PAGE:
My belief is that because of their cowardice, the leadership of the Virginia legislature helped a murderer complete his assault.

    By cowardice, I mean that the Republican leadership decided what committees would hear what bills. This particular bill was referred to what the VCDL calls the "Death Star" committee. This committee is comprised of a majority of members who are extreme ant-gun Democrats.

    By refering the bill to this committee, the Republicans KNEW FOR A FACT that it would die. That way, they can still claim that they would have voted for it but it died in committee.

    If you can think of a better word than cowardice, I can't.
    fortiter in re, suaviter in modo (resolutely in action, gently in manner).

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    Member Array 500Mag's Avatar
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    They had him speak on Fox News Monday or Tuesday night and he was extremely articulate and composed. Overall a great representative of the concealed carry community.
    "A well regulated Militia, being necessary to the security of a free State, the right of the PEOPLE to keep and bear Arms, shall not be infringed."

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    PaulG,

    A word possibly better than cowardice in this situation is pusillanimous. It suggests a CONTEMPTIBLE lack of courage...
    noli nothis permittere te terere...

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    Senior Member Array Steve48's Avatar
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    I trusted the police to protect me once in my youth. How dangerous and stupid that was. It almost got me and my family killed. Steve48

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    Ex Member Array dwolsten's Avatar
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    It's not the police's job to protect you or your family. It's only to provide for the security of society at large. They have two ways of doing this:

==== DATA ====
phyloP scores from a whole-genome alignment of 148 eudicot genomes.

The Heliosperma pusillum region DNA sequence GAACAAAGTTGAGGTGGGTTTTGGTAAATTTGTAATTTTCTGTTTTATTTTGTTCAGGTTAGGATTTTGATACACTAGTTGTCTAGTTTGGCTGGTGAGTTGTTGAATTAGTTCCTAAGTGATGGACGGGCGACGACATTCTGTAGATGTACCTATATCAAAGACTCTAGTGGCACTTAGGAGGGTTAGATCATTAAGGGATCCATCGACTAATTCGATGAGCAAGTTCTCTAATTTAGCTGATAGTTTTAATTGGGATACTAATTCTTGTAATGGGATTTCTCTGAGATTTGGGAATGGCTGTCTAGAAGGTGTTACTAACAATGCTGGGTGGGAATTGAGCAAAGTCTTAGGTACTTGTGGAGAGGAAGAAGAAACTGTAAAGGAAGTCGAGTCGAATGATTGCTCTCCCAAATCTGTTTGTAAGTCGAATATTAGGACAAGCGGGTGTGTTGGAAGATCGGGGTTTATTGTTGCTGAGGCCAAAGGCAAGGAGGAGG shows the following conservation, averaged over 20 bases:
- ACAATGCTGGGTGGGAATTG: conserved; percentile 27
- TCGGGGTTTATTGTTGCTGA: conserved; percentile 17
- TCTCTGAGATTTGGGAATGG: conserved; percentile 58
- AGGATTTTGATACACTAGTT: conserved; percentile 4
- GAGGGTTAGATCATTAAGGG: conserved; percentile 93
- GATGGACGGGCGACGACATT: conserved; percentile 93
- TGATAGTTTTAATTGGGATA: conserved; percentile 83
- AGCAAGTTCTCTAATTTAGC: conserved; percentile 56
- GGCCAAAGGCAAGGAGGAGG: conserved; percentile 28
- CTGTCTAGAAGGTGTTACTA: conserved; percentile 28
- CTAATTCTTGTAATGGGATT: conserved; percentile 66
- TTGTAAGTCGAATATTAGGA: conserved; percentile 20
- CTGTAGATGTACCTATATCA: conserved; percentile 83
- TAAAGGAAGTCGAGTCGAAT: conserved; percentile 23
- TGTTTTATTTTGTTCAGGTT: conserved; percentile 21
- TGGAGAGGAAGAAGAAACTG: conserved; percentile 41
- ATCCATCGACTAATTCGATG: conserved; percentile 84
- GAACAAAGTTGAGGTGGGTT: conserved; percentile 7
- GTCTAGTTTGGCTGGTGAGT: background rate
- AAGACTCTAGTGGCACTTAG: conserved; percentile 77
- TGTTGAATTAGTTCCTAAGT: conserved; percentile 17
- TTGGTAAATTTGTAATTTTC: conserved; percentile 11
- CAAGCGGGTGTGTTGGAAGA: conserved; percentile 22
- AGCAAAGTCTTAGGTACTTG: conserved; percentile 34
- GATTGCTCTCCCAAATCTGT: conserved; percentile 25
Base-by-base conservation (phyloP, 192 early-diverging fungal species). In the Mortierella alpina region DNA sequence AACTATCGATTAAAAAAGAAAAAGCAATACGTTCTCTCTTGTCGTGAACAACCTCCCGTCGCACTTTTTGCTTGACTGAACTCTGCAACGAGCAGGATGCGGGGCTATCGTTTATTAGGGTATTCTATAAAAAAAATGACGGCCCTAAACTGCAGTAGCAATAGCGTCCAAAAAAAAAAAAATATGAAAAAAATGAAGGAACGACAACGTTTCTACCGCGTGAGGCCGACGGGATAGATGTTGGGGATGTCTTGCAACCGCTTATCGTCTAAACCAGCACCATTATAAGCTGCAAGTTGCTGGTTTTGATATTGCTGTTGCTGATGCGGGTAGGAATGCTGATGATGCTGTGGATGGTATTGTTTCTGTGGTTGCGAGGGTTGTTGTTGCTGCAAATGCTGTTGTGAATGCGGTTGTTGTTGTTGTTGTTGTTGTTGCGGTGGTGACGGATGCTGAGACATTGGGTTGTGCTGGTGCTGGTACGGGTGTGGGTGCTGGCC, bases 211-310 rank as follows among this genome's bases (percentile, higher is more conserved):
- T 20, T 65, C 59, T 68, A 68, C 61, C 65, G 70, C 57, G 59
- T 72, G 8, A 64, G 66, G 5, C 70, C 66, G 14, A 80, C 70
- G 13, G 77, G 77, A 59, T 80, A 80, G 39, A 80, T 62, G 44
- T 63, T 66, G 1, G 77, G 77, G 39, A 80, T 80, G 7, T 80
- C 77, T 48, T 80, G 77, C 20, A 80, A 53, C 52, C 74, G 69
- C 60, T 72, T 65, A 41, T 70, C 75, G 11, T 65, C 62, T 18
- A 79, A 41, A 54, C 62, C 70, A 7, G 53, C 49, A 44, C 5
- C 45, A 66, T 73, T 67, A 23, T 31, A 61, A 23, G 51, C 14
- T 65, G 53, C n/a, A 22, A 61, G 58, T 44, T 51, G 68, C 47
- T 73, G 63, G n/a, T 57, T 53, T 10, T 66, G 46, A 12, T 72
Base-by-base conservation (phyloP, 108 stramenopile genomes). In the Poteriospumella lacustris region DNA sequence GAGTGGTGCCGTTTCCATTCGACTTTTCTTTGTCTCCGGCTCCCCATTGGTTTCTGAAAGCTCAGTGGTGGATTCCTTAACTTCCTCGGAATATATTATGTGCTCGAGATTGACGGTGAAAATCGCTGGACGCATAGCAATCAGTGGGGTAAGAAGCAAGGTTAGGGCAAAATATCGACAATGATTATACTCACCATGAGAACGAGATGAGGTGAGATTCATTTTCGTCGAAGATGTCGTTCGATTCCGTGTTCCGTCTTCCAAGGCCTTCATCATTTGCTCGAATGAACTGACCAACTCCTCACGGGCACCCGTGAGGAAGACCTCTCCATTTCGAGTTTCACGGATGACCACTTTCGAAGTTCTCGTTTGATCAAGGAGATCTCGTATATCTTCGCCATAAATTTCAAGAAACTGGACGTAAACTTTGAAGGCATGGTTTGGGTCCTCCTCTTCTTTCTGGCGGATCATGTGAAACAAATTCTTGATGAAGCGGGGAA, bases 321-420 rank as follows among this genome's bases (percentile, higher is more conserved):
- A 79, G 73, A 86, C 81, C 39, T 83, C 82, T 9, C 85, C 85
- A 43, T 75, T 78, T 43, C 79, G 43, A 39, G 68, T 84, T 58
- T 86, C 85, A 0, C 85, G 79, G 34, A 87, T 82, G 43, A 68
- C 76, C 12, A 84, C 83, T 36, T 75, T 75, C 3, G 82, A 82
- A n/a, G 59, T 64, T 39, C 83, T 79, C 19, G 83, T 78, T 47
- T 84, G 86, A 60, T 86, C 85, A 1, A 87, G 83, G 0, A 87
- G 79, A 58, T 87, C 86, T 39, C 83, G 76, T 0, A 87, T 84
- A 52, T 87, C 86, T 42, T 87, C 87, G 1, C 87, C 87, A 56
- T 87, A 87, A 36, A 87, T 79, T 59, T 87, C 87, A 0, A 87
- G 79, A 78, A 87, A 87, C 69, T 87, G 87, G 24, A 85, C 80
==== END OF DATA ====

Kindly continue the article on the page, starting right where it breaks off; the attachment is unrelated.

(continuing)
1) Responding to any threats and containing the situation, to prevent it from becoming any larger. We can see this in how they handle these gunman shooting incidents: they "lock down" everything, in order to contain damage.

    This is exactly like how a Navy ship closes and locks hatches to flooded compartments in the event of battle damage to keep the ship from sinking, even when there's still living people in those compartments. They're sacrificed in order to save the rest of the ship.

    In the shooting situations, the idea is to allow the gunman to do whatever damage that he will, but that it will be contained to certain rooms or buildings, and he won't be able to escape the authorities. The people trapped inside are written off.

    This sounds cold and inhuman, but it actually makes sense if you look at it from the big picture, and the view that human lives are expendable (which they are when you're dealing with numbers: would you rather the gunman escape and kill 100 more people elsewhere? Just like you wouldn't let a ship sink with 1000 people just to save 3 people in a flooded compartment).

    2) Capturing suspects after crimes are committed, investigating the crimes, and helping prosecute the suspects. This is all part of something called "punishment": it doesn't do anything to stop the crime after it's committed, but theoretically it serves to deter future crime by providing a disincentive to committing crime. Instead of just walking out of Wal-Mart with a big-screen TV in your arms, because you fear being arrested for theft, a thief will decide not to do that.

    This punishment by society only works, of course, if the criminal is still alive to punish, and isn't so insane that he plans to take his own life anyway.

    Obviously, the part that isn't present here is protecting individuals from criminals before it's too late. And that's not the police's fault: they can't provide everyone with an armed guard, or monitor every single person in a country to make sure they're not doing something illegal. Nor would we want that level of government interference in our lives. So it seems pretty obvious that the only rational thing to do is allow people to protect themselves, which of course means allowing them to carry firearms and other weapons.

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    Quote Originally Posted by PaulG View Post
    If you can think of a better word than cowardice, I can't.
    "Cowardice" is a very apt word...just add an adjective: "abject cowardice."

    P.S. "Pusillanimous" is good, too.

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    Senior Member Array PaulG's Avatar
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    See? Not only can we discuss things here, we learn new words and phrases.

    Pusillanimous . . . . . abject cowardice

    I gotta try to work these into a conversation somewhere.

    Thanks
    fortiter in re, suaviter in modo (resolutely in action, gently in manner).